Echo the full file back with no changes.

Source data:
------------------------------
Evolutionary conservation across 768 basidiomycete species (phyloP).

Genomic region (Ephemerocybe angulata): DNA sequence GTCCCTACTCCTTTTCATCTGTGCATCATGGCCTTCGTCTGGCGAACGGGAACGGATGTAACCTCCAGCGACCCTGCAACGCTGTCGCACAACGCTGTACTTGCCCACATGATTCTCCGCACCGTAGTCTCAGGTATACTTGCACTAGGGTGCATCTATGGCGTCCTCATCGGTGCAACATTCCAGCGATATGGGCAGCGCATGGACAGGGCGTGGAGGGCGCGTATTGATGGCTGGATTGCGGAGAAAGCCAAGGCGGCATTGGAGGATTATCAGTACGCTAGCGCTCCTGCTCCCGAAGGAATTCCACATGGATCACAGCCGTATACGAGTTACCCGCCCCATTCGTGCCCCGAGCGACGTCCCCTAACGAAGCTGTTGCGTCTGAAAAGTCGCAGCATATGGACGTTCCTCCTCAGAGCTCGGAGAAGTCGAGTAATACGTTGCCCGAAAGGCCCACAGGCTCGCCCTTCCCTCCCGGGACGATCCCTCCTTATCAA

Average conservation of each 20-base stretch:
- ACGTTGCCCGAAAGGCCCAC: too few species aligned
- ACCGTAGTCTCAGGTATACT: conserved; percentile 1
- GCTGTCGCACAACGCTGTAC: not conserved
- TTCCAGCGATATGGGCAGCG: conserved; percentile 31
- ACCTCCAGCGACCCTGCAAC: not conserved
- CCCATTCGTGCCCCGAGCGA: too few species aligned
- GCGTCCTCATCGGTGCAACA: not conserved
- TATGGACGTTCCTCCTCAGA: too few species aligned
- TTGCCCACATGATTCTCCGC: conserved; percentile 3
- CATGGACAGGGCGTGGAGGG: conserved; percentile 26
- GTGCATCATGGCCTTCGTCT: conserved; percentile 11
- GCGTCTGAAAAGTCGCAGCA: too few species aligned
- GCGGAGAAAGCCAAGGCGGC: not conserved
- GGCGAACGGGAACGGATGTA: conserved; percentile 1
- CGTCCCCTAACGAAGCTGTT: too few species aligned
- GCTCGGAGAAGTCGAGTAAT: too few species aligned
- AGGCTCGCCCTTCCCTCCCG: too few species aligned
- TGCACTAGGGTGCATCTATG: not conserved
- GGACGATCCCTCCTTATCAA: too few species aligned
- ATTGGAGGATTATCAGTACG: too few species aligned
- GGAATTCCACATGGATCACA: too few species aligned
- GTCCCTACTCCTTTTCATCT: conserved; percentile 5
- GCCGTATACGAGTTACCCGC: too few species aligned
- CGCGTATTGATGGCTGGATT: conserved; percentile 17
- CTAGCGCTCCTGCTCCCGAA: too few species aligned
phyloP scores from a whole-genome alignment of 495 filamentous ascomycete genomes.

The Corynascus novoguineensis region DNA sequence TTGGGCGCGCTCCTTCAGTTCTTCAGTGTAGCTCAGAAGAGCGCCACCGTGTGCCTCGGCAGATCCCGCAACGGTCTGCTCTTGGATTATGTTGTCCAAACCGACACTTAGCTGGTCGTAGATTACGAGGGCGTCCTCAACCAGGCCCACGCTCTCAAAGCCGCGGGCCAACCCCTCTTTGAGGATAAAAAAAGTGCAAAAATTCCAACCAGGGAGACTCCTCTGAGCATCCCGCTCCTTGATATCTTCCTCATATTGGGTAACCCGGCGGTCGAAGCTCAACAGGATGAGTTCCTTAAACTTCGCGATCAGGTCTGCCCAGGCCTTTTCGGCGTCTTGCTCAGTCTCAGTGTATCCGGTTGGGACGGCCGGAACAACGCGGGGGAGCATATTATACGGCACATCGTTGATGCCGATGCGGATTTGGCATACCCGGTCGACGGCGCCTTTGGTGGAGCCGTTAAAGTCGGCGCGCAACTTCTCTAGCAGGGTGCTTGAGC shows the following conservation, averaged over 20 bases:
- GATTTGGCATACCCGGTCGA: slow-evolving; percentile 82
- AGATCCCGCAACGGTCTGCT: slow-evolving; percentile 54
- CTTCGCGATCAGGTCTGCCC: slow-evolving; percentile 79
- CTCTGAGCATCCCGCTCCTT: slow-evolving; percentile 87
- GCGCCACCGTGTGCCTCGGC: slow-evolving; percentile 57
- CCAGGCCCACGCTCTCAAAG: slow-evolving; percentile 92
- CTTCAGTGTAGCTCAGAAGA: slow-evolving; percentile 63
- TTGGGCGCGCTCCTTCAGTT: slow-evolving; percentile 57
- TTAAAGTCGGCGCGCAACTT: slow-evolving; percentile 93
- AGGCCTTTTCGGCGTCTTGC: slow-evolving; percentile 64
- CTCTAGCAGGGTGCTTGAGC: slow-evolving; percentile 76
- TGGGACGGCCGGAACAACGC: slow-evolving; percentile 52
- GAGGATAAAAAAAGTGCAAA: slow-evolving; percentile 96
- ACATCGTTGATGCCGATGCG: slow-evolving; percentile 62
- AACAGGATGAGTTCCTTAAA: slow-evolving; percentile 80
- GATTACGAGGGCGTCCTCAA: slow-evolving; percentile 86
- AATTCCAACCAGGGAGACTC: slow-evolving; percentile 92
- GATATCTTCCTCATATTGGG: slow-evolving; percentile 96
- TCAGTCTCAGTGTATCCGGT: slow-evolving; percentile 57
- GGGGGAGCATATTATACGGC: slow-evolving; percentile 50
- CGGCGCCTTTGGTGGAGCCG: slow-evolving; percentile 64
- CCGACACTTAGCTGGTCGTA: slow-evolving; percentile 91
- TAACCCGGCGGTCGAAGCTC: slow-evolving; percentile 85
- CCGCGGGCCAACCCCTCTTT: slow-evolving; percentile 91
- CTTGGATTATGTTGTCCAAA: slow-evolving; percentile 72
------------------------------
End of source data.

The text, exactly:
Evolutionary conservation across 768 basidiomycete species (phyloP).

Genomic region (Ephemerocybe angulata): DNA sequence GTCCCTACTCCTTTTCATCTGTGCATCATGGCCTTCGTCTGGCGAACGGGAACGGATGTAACCTCCAGCGACCCTGCAACGCTGTCGCACAACGCTGTACTTGCCCACATGATTCTCCGCACCGTAGTCTCAGGTATACTTGCACTAGGGTGCATCTATGGCGTCCTCATCGGTGCAACATTCCAGCGATATGGGCAGCGCATGGACAGGGCGTGGAGGGCGCGTATTGATGGCTGGATTGCGGAGAAAGCCAAGGCGGCATTGGAGGATTATCAGTACGCTAGCGCTCCTGCTCCCGAAGGAATTCCACATGGATCACAGCCGTATACGAGTTACCCGCCCCATTCGTGCCCCGAGCGACGTCCCCTAACGAAGCTGTTGCGTCTGAAAAGTCGCAGCATATGGACGTTCCTCCTCAGAGCTCGGAGAAGTCGAGTAATACGTTGCCCGAAAGGCCCACAGGCTCGCCCTTCCCTCCCGGGACGATCCCTCCTTATCAA

Average conservation of each 20-base stretch:
- ACGTTGCCCGAAAGGCCCAC: too few species aligned
- ACCGTAGTCTCAGGTATACT: conserved; percentile 1
- GCTGTCGCACAACGCTGTAC: not conserved
- TTCCAGCGATATGGGCAGCG: conserved; percentile 31
- ACCTCCAGCGACCCTGCAAC: not conserved
- CCCATTCGTGCCCCGAGCGA: too few species aligned
- GCGTCCTCATCGGTGCAACA: not conserved
- TATGGACGTTCCTCCTCAGA: too few species aligned
- TTGCCCACATGATTCTCCGC: conserved; percentile 3
- CATGGACAGGGCGTGGAGGG: conserved; percentile 26
- GTGCATCATGGCCTTCGTCT: conserved; percentile 11
- GCGTCTGAAAAGTCGCAGCA: too few species aligned
- GCGGAGAAAGCCAAGGCGGC: not conserved
- GGCGAACGGGAACGGATGTA: conserved; percentile 1
- CGTCCCCTAACGAAGCTGTT: too few species aligned
- GCTCGGAGAAGTCGAGTAAT: too few species aligned
- AGGCTCGCCCTTCCCTCCCG: too few species aligned
- TGCACTAGGGTGCATCTATG: not conserved
- GGACGATCCCTCCTTATCAA: too few species aligned
- ATTGGAGGATTATCAGTACG: too few species aligned
- GGAATTCCACATGGATCACA: too few species aligned
- GTCCCTACTCCTTTTCATCT: conserved; percentile 5
- GCCGTATACGAGTTACCCGC: too few species aligned
- CGCGTATTGATGGCTGGATT: conserved; percentile 17
- CTAGCGCTCCTGCTCCCGAA: too few species aligned
phyloP scores from a whole-genome alignment of 495 filamentous ascomycete genomes.

The Corynascus novoguineensis region DNA sequence TTGGGCGCGCTCCTTCAGTTCTTCAGTGTAGCTCAGAAGAGCGCCACCGTGTGCCTCGGCAGATCCCGCAACGGTCTGCTCTTGGATTATGTTGTCCAAACCGACACTTAGCTGGTCGTAGATTACGAGGGCGTCCTCAACCAGGCCCACGCTCTCAAAGCCGCGGGCCAACCCCTCTTTGAGGATAAAAAAAGTGCAAAAATTCCAACCAGGGAGACTCCTCTGAGCATCCCGCTCCTTGATATCTTCCTCATATTGGGTAACCCGGCGGTCGAAGCTCAACAGGATGAGTTCCTTAAACTTCGCGATCAGGTCTGCCCAGGCCTTTTCGGCGTCTTGCTCAGTCTCAGTGTATCCGGTTGGGACGGCCGGAACAACGCGGGGGAGCATATTATACGGCACATCGTTGATGCCGATGCGGATTTGGCATACCCGGTCGACGGCGCCTTTGGTGGAGCCGTTAAAGTCGGCGCGCAACTTCTCTAGCAGGGTGCTTGAGC shows the following conservation, averaged over 20 bases:
- GATTTGGCATACCCGGTCGA: slow-evolving; percentile 82
- AGATCCCGCAACGGTCTGCT: slow-evolving; percentile 54
- CTTCGCGATCAGGTCTGCCC: slow-evolving; percentile 79
- CTCTGAGCATCCCGCTCCTT: slow-evolving; percentile 87
- GCGCCACCGTGTGCCTCGGC: slow-evolving; percentile 57
- CCAGGCCCACGCTCTCAAAG: slow-evolving; percentile 92
- CTTCAGTGTAGCTCAGAAGA: slow-evolving; percentile 63
- TTGGGCGCGCTCCTTCAGTT: slow-evolving; percentile 57
- TTAAAGTCGGCGCGCAACTT: slow-evolving; percentile 93
- AGGCCTTTTCGGCGTCTTGC: slow-evolving; percentile 64
- CTCTAGCAGGGTGCTTGAGC: slow-evolving; percentile 76
- TGGGACGGCCGGAACAACGC: slow-evolving; percentile 52
- GAGGATAAAAAAAGTGCAAA: slow-evolving; percentile 96
- ACATCGTTGATGCCGATGCG: slow-evolving; percentile 62
- AACAGGATGAGTTCCTTAAA: slow-evolving; percentile 80
- GATTACGAGGGCGTCCTCAA: slow-evolving; percentile 86
- AATTCCAACCAGGGAGACTC: slow-evolving; percentile 92
- GATATCTTCCTCATATTGGG: slow-evolving; percentile 96
- TCAGTCTCAGTGTATCCGGT: slow-evolving; percentile 57
- GGGGGAGCATATTATACGGC: slow-evolving; percentile 50
- CGGCGCCTTTGGTGGAGCCG: slow-evolving; percentile 64
- CCGACACTTAGCTGGTCGTA: slow-evolving; percentile 91
- TAACCCGGCGGTCGAAGCTC: slow-evolving; percentile 85
- CCGCGGGCCAACCCCTCTTT: slow-evolving; percentile 91
- CTTGGATTATGTTGTCCAAA: slow-evolving; percentile 72